In this blogpost we will illustrate how you can push a django project to Github with the help of Git. Git is a software package used for version control of your source code. It enables you to update your code, whilst still being able to view your previous versions. In addition, all changes to the code will have a description and user, so you know exactly who made changes when. Github is the platform where you can store your code. In this blogpost we will install git, configurate our project, create a github repository, and show how we can update our code as we extend the code.
Git is the software that executes the commands and pushes code to github. We first have to install git on our computer. I have already done this, but if you haven’t, please go the git website and install the version for your operating system.
Config Git in your project
Now that git is installed, we will have to congifure git in our project. Open a terminal in your coding project. First we need to configure our username. This username is shown when you update the code to Github. Execute the following command to set the username.
git config --global user.name "Your Name"
Now we need to set our email adress. You can do this with the following code.
git config --global user.email "email@example.com"
After setting our email we use the following two commands to set some additional settings for code pushing.
git config --global push.default matching
git config --global alias.co checkout
After this initial configuration we can now initiate git in our project with the following code.
You will now get a confirmation that git is initialized. If you go to your file explorer you will see that a hidden git folder has been created. In your code editor (at least for Visual Studio Code) the files that are modified or new will be highlighted, so that you know what files have modifications or are new.
Save code in repository
We are now able to store all our code in the repository we created. As I mentioned before, visual studio code clearly indicates that I have files that are modified and new, and these need to be stored in my repository so I can push these changes to Github later.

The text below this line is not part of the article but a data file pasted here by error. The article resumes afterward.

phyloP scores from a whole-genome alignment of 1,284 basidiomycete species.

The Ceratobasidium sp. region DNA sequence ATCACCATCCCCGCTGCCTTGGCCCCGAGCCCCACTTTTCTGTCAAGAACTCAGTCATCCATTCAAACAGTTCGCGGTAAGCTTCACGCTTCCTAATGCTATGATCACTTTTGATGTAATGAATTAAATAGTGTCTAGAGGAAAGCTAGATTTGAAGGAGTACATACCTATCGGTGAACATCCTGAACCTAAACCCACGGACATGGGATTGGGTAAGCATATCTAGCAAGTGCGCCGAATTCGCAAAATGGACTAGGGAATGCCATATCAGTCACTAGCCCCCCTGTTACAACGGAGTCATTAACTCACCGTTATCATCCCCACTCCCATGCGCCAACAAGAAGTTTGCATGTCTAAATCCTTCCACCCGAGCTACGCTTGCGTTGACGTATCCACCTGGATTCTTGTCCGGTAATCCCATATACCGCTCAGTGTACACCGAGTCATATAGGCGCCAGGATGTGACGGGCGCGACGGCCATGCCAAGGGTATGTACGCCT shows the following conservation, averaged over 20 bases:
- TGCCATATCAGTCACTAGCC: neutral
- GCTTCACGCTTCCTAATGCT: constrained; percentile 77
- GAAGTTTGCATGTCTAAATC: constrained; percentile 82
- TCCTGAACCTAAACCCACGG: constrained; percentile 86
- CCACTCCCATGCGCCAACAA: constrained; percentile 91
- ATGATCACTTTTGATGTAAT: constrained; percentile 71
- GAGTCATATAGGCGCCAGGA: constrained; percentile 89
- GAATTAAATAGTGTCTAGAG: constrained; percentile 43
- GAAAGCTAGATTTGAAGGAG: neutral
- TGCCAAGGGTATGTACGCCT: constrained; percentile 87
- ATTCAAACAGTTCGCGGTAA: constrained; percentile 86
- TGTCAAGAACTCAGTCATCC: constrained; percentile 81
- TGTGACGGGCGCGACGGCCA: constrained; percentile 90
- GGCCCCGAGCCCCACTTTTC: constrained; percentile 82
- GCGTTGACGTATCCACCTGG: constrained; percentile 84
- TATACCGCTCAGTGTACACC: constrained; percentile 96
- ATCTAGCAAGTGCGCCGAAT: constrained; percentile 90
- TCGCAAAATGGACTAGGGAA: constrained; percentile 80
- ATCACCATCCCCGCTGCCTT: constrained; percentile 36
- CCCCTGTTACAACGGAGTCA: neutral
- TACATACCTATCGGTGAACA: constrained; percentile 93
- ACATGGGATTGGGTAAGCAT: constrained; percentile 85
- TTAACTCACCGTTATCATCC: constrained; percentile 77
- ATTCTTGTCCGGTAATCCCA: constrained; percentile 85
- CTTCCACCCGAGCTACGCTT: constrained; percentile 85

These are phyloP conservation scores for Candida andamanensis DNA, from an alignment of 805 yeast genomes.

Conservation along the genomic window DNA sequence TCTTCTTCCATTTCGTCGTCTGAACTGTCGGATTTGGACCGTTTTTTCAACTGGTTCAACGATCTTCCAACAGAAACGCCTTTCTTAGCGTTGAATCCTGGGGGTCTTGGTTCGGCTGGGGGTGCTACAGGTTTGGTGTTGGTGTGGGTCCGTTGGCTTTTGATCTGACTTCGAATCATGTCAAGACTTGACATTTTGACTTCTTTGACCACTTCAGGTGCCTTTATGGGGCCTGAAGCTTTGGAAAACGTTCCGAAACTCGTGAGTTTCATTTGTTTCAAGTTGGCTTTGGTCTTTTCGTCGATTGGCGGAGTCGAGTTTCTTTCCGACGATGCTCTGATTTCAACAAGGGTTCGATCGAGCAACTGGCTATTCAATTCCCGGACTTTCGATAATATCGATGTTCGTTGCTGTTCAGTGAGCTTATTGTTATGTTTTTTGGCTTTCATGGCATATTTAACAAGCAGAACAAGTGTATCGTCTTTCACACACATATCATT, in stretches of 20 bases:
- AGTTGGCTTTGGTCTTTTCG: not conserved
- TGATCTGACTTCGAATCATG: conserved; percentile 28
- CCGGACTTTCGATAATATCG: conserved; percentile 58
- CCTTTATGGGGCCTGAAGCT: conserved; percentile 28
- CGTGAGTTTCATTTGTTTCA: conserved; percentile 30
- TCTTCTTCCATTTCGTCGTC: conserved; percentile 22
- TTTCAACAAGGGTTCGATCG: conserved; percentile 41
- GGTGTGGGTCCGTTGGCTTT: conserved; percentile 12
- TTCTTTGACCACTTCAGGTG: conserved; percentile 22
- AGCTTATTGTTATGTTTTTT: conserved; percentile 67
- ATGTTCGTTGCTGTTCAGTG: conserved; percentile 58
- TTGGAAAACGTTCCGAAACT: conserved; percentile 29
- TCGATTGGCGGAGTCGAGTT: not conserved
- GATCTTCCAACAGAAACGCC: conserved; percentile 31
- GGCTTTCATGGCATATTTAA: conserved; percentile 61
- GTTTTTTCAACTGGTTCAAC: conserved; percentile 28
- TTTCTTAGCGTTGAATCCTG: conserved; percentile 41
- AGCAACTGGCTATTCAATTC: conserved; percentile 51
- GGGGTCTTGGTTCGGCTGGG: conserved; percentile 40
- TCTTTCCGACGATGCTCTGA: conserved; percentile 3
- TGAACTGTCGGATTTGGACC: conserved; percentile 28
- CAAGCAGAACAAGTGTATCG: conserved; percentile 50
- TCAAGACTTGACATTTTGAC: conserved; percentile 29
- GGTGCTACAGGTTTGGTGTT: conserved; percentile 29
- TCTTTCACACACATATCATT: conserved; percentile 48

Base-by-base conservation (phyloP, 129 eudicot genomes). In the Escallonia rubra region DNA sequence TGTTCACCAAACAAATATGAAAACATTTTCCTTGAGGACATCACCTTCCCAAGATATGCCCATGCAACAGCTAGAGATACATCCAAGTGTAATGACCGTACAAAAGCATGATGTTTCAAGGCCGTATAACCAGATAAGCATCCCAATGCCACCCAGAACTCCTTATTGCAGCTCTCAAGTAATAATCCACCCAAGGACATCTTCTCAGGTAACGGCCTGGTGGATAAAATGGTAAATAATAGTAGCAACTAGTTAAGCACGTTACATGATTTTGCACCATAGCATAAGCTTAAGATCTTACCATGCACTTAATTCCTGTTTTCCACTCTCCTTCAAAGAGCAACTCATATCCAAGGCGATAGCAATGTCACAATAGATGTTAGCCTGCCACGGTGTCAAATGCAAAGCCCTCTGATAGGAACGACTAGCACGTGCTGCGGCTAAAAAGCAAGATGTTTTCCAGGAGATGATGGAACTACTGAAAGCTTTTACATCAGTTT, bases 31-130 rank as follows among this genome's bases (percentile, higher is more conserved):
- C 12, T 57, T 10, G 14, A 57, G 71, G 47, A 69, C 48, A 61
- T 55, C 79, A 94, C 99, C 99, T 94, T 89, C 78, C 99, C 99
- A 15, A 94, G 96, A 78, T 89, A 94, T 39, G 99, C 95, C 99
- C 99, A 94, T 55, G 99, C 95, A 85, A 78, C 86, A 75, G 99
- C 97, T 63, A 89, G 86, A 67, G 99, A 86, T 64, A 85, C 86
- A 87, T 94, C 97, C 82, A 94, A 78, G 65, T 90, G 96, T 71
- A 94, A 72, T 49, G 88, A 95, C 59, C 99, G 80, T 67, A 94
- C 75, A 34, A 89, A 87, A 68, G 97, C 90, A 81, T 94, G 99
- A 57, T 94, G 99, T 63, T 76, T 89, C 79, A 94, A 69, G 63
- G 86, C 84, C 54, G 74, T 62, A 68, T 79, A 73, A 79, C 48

We can store all of our files in our git repository with three commands. First, we need to indicate which files we want to store in the repository. In this case we want to store everything, so we indicate that with a dot.
git add .
Now we need to commit these changes, and we can add a message that indicates what we have changed.
git commit -am 'first commit'
This text will later on be visible in our github repository. We now need to push our files and message to the repository. However, we do not have one. So now we move over to creating a SSH key and a github repository so we can push our source code to a repository.
Create a SSH key
The first step we need to take before we create a repository for our project is creating an SSH key. This key allows safe communication between our computer and github. Go to your terminal and type in the following code. Beware: you need to deactivate your virtual environment if you are using one.
The terminal will now ask you to set a password to protect the ssh file. I do not use a password, so I clicked enter in password and enter password again. Feel free to add a password if you like. A ssh file is now created in a new directory. Now navigate into your .ssh folder, and type in the following command to get your full ssh key.
Beware, you cannot just open the file in the ssh folder and copy the string on your clipboard. The command above will also include a ssh-rsa text, and specify the laptop and laptopname with your key. This is essential, because the key alone is not enough for Github.
We need to store the generated key in Github. That way Github is able to compare keys, and assure that you have the rights to upload your code to the account. Login to your Github account, and go to settings. Now click on the menu item SSH keys an GPG keys.
Now add the SSH code that you received in the following step, and save the entry. You do not need to add a title. You will now see your key in the SSH and GPG keys page.
Create Github repository
To start working on github, your first need to create an account. You can do that here. Now we are going to create a repository. Click on New, and choose a name and description for your repository. You have the option to make the code public or private. Public means that everyone is able to access your code. For hobby projects this is fine, it will allow people to check out your cool projects and evaluate your skills for possible jobs. However, if you do client work I recommend you keep the code private.
Now click on Create repository.
We now get a set options presented by Github. We can create a new repository on the command line, or push an existing repository. We need to push the existing repository.
Now we need to execute the commands in the red box in the image above for our coding project. Go back to your coding project, and copy the first line of code in your terminal. Beware, the command will be different than mine, since you will have a different username and or project name.
git remote add origin https://github.com/NickMol/tableapp.git
Now we execute the commands on the second and third line, which will push our code to the designated Github repository.
git branch -M main
git push -u origin main
We have now succesfully pushed our django code to the Github repository!
If we now make changes to our code, our code editor will show what files and code parts are new. In the image below you can see that our models.py file has been modified (M), and that our urls.py file is new (U).
We can push all of our changes to our Github repository by executing the same three commands in our terminal.
git add .
git commit -am 'a change'
If we now look at our repository, you will see this description for the files that we have changed.